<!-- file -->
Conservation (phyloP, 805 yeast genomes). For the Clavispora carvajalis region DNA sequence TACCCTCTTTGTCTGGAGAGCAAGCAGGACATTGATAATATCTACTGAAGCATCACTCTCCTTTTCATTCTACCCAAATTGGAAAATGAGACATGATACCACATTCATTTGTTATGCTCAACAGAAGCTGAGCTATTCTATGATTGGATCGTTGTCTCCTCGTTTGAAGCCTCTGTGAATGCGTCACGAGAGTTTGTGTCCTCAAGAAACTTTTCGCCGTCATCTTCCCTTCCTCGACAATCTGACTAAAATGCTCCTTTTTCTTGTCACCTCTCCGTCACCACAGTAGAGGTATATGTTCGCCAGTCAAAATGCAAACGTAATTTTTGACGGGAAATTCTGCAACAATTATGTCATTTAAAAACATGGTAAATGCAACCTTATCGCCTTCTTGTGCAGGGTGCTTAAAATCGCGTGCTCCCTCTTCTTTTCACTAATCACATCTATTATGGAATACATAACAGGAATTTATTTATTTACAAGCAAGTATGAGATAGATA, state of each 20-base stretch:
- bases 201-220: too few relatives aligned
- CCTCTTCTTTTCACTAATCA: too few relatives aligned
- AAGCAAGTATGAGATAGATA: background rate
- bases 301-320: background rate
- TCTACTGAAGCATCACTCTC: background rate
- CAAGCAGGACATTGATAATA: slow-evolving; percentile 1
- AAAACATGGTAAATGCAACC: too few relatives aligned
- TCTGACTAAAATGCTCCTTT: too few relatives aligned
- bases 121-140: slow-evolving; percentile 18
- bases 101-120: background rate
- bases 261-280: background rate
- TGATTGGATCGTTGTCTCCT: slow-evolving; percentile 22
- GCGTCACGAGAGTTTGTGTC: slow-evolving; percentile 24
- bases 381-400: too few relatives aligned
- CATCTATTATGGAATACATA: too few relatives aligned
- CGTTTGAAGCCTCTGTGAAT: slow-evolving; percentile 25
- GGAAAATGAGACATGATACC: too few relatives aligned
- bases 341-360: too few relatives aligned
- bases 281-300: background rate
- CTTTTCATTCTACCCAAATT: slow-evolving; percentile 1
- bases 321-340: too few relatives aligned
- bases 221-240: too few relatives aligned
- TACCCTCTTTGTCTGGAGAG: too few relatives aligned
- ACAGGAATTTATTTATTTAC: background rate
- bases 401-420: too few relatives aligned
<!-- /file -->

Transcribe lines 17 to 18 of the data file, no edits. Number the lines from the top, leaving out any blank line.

- CGTTTGAAGCCTCTGTGAAT: slow-evolving; percentile 25
- GGAAAATGAGACATGATACC: too few relatives aligned